Those new to Mahler’s fifth face some big challenges. At first the third pivotal movement may seem utterly impenetrable. The music changes with such dynamic ferocity to seem fleeting or hopelessly evasive. But the real treasures of the work lay here. Only through repeated listenings do the subtleties and mind boggling Escher-esque intertwining of themes emerge. And the structure of the entire piece really weighs on the intuitive notion of a piece of music and especially the idea of a symphonic work. At no time before had a composer emphasized the middle rather than the ending of a work. It’s really something quite new for those steeped in the classical tradition. Mahler never makes it easy, but the effort really pays off once the piece begins to click. Plus Mahler quotes famous works as well as his own. The beginning trumpet riff echoes Beethoven’s famous fifth symphony while also mirroring a passage from the first movement of Mahler’s own fourth symphony. Shades of Wagner and Verdi also shine through the cracks. Mahler wanted to capture the full experience of the symphonic tradition and nothing, even history, was left out. So here in the fifth Mahler creates yet another world. It’s open to multiple interpretations and so thematically thick that perhaps no two people experience it in the same way. And this remains an indelible part of Mahler’s musical legacy. Karajan and friends offer one rather blustering interpretation of this amazing work. The adagietto is worth the listen alone.
|Symphonie Nr. 5 Cis-moll|
|A1||Trauermarsch. In Gemessenem Schritt. Streng. Wie Ein Kondukt||12:56|
|A2||Stürmisch Bewegt. Mit Grösster Vehemenz||15:00|
|B||Scherzo. Kräftig, Nicht Zu Schnell||17:58|
|C1||Adagietto. Sehr Langsam – Attacca||11:51|
|C2||Rondo – Finale. Allegro – Allegro Giocoso – Frisch||15:16|
|Kindertotenlieder Nach Gedichten Von Friedrich Rückert|
|D1||Nun Will Die Sonn’ So Hell Aufgeh’n||6:10|
|D2||Nun Seh’ Ich Wohl, Warum So Dunkle Flammen||5:41|
|D3||Wenn Dein Mütterlein||5:04|
|D4||Oft Denk’ Ich, Sie Sind Nur Ausgegangen||3:24|
|D5||In Diesem Wetter, In Diesem Braus||5:34|
Analyzed folder: /96kGuMa_Sy5-Kar/96k Mahler – Symphony No. 5 – Karajan
DR Peak RMS Filename
DR13 -0.63 dB -19.50 dB A1 Symphonie Nr. 5 Cis-moll – Trauermarsch. In Gemessenem Schritt. Streng. Wie Ein Kondukt.wav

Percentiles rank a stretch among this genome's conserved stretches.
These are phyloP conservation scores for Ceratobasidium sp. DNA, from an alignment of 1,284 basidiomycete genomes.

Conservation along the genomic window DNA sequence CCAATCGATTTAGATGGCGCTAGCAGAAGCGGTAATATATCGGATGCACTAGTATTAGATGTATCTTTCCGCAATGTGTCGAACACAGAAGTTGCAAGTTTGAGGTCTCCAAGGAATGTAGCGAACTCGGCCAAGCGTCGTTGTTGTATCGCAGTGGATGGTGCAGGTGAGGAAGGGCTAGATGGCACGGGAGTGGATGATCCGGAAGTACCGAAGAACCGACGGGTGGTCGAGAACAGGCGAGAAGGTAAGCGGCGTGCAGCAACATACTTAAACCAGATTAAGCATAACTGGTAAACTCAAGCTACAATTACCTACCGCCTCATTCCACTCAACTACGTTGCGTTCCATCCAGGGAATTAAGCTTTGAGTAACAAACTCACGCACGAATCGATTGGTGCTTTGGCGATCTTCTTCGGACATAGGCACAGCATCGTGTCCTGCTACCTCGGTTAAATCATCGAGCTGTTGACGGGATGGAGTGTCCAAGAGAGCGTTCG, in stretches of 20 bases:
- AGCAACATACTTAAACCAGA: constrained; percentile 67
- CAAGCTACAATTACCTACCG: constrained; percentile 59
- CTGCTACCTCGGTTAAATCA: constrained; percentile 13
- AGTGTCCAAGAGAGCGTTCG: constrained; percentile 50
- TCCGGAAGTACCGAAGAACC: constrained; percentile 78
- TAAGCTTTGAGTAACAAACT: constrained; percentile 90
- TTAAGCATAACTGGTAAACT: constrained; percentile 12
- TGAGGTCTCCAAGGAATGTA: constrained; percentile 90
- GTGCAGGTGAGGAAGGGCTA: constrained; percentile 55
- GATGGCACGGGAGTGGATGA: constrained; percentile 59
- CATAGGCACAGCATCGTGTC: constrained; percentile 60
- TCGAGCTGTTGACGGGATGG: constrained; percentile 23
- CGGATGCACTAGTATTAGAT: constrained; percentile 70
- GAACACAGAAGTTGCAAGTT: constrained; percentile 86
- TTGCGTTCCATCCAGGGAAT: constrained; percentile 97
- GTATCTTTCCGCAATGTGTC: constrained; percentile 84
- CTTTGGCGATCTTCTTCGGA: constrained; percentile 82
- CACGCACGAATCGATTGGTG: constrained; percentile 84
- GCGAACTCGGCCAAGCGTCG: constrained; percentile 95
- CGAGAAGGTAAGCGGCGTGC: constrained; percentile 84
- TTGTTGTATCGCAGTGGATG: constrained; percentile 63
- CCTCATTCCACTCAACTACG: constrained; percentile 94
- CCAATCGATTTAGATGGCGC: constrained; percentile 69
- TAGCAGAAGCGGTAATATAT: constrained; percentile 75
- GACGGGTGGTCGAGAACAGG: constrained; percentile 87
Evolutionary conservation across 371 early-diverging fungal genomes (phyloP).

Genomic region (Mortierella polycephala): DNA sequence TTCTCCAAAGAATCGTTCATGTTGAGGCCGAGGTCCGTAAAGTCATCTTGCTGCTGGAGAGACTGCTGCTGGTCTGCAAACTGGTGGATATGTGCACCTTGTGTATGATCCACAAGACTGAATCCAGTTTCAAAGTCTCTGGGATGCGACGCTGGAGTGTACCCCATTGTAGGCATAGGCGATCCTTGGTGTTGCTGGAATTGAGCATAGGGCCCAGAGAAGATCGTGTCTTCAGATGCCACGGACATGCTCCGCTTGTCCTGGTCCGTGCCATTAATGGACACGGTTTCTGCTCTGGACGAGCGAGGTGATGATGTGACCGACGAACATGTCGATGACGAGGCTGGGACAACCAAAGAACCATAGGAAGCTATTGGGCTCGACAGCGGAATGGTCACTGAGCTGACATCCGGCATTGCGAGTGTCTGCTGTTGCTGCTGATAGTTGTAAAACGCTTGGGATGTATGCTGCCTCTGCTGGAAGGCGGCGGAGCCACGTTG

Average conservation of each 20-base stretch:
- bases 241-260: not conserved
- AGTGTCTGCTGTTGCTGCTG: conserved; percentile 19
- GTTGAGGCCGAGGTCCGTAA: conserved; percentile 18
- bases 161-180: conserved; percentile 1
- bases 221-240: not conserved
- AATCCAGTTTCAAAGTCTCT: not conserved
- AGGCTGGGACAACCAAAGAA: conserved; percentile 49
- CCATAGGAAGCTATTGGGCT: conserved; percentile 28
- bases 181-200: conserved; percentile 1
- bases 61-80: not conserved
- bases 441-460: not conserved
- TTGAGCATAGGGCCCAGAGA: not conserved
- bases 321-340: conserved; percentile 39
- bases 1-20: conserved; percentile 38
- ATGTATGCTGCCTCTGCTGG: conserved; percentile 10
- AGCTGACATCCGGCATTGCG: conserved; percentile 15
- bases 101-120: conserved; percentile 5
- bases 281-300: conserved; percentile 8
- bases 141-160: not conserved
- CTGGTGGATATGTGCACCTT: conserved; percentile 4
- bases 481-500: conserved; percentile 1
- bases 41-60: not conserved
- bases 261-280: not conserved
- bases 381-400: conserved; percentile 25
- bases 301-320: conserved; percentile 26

DR13 -0.45 dB -18.49 dB A2 Symphonie Nr. 5 Cis-moll – Stuermisch Bewegt. Mit Groesster Vehemenz.wav
DR15 -0.36 dB -20.82 dB B Symphonie Nr. 5 Cis-moll – Scherzo. Kraeftig, Nicht Zu Schnell.wav
DR14 -1.10 dB -21.90 dB C1 Symphonie Nr. 5 Cis-moll – Adagietto. Sehr Langsam – Attacca.wav
DR13 -0.62 dB -18.35 dB C2 Symphonie Nr. 5 Cis-moll – Rondo – Finale. Allegro – Allegro Giocoso – Frisch.wav
DR13 -5.08 dB -23.93 dB D1 Nun Will Die Sonn’ So Hell Aufgeh’n.wav
DR13 -3.57 dB -22.94 dB D2 Nun Seh’ Ich Wohl, Warum So Dunkle Flamme.wav
DR15 -1.44 dB -22.47 dB D3 Wenn Dein Muetterlein.wav
DR13 -2.09 dB -20.12 dB D4 Oft Denk’ Ich, Sie Sind Nur Ausgegangen.wav
DR13 -1.28 dB -19.62 dB D5 In Diesem Wetter, In Diesem Braus.wav
Number of files: 10
Official DR value: DR14
- Composed By – Gustav Mahler
- Conductor – Herbert Von Karajan
- Engineer – Günter Hermanns
- Mezzo-soprano Vocals – Christa Ludwig (tracks: D1 to D5)
- Orchestra – Berliner Philharmoniker
- Producer – Dr. Hans Hirsch*
- Recorded By [Aufnahmeleiter] – Hans Weber
- RCM: Okki Nokki (L’art du son, Clearaudio’s Diamond Cleaner)
- TT: Clearaudio Champion Level II
- Cartridge: Sumiko Black Bird
- Phono amp: Pro-Ject Phono Box RS
- ADC/DAC: RME Fireface UC
- Pre Amp: Unison Research Unico Pre (Tube)
- Finals: Opera Consonance 9.9 Mono (Tube)
- Speakers: Dali Helikon 400
- Connections: MIT Terminator, Audioquest Emerald, Audioquest Quartz
- Software: iZotope RX Advanced v2.02, Adobe Audition CS 5.5, Twisted Wave 1.9
- Light de-Clicking with iZotope, significant clicks manually removing, no De-Noising
If You hear some clicks and pops here and there, Who cares?
Id rather have a few light anomalies instead of destroying the music. Enjoy the music, not the ticks & pops.
- DR-Analisys before converting to Flac
- Converting Wave -> Flac: Twisted Wave 1.9
- Artwork: Sony Alpha 350, Epson Perfection V750 Pro, Photoshop CS 5.5